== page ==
The couple – he 20, she 22 – were enjoying each other’s company hugely since, apart from the sex, both had an oddball sense of humour. “Many thanks for your completely mad letter and that box of trinkets. The treatise on how to stop wind was most instructive,” he wrote.

His travels around Europe on board ship allowed him free rein. Later in life there were accusations he seduced men as well as women, but the truth was he enjoyed naughtiness of any kind.

“One night I dressed up as a woman,” he wrote from Danzig in Poland, in 1922. “I was far better-looking and far better-dressed than anyone else there. Several Germans came and danced with me and kissed my hand after. Everything cheap and champagne five shillings a bottle – but the German fraus! Badly dressed with shoes that turned up at the toe!”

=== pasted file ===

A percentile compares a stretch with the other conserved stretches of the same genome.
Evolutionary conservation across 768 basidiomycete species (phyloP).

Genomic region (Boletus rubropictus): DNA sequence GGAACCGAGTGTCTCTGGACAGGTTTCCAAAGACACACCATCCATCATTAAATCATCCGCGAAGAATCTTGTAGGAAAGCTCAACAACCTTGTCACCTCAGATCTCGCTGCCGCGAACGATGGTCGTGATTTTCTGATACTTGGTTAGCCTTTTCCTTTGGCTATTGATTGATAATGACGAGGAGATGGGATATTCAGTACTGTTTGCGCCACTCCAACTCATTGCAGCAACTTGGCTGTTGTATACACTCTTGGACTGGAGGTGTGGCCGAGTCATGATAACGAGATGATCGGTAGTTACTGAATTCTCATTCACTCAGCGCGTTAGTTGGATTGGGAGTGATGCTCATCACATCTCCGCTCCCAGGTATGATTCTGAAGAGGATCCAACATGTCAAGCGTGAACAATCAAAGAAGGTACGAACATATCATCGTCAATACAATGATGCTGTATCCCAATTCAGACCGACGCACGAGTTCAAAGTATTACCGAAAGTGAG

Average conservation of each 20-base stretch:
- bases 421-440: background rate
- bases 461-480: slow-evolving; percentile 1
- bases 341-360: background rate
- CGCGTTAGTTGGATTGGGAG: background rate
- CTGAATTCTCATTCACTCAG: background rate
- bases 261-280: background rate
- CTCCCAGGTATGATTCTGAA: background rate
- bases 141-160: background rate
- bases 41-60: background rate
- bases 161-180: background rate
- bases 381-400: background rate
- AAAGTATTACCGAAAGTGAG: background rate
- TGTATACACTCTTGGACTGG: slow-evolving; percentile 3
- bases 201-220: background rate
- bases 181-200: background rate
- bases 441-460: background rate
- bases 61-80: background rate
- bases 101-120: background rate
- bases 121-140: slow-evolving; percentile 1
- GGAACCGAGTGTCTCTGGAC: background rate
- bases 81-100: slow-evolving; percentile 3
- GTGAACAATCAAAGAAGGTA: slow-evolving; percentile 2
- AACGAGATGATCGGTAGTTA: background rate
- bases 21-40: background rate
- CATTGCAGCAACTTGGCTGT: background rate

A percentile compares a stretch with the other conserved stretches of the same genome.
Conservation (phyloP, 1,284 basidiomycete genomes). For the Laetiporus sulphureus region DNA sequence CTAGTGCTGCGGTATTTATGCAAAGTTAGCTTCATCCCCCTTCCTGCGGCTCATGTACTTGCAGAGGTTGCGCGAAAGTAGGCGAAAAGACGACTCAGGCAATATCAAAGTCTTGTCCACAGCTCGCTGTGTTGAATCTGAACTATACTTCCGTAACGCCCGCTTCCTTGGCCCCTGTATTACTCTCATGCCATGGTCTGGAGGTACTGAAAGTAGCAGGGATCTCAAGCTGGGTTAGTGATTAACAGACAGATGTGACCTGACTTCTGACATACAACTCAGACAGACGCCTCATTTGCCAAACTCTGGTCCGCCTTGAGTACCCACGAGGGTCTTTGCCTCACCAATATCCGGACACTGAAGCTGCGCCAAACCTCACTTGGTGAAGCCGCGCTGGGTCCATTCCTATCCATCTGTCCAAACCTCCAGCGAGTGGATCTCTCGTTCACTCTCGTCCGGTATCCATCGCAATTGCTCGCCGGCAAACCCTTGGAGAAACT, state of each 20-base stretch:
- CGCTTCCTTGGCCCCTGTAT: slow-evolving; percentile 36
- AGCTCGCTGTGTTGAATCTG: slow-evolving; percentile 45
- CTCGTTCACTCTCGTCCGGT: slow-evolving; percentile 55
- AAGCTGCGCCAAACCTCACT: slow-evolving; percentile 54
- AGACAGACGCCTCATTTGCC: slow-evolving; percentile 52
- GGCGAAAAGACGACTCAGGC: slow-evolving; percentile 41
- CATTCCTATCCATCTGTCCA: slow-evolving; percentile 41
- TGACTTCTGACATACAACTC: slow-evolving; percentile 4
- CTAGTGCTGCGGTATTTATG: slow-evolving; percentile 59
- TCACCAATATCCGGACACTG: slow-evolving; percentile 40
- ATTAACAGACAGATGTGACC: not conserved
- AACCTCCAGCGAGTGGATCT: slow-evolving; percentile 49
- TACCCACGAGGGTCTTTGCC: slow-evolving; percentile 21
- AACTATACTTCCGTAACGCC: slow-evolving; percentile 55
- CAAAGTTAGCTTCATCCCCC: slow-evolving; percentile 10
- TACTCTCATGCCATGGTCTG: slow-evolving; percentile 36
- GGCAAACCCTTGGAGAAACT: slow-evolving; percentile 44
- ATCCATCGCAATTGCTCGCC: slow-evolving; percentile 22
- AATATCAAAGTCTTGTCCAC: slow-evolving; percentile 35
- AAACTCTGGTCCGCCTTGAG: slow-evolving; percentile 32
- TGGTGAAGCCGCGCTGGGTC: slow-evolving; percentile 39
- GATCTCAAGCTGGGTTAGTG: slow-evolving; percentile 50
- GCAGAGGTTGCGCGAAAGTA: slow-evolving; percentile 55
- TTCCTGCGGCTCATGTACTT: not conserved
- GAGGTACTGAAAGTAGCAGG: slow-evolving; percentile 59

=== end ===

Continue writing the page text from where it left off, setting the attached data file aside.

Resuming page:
His joke at the time – oft-repeated in his letters – was “I have a complaint!” meaning he was permanently and desperately in need of Miss Combe’s loving attention.

Prince George
George was was said to have fathered at least one illegitimate child, and his father paid two women to leave the country rather than risk public scandal - Edward Gooch Collection/Getty Images

Despite many partings caused by his naval duties, they continued to enjoy their private jokes. Unlike his stuffier brothers, George had a taste for the surreal. A postcard to Combe from 1923 reads:

“Scuse my rudeness. Do you like string so strange. This is like Bobs and Aunt Botham – very queer. How’s the Cauliflower.

Been raining for 7 days now dear – melons are cheap today.”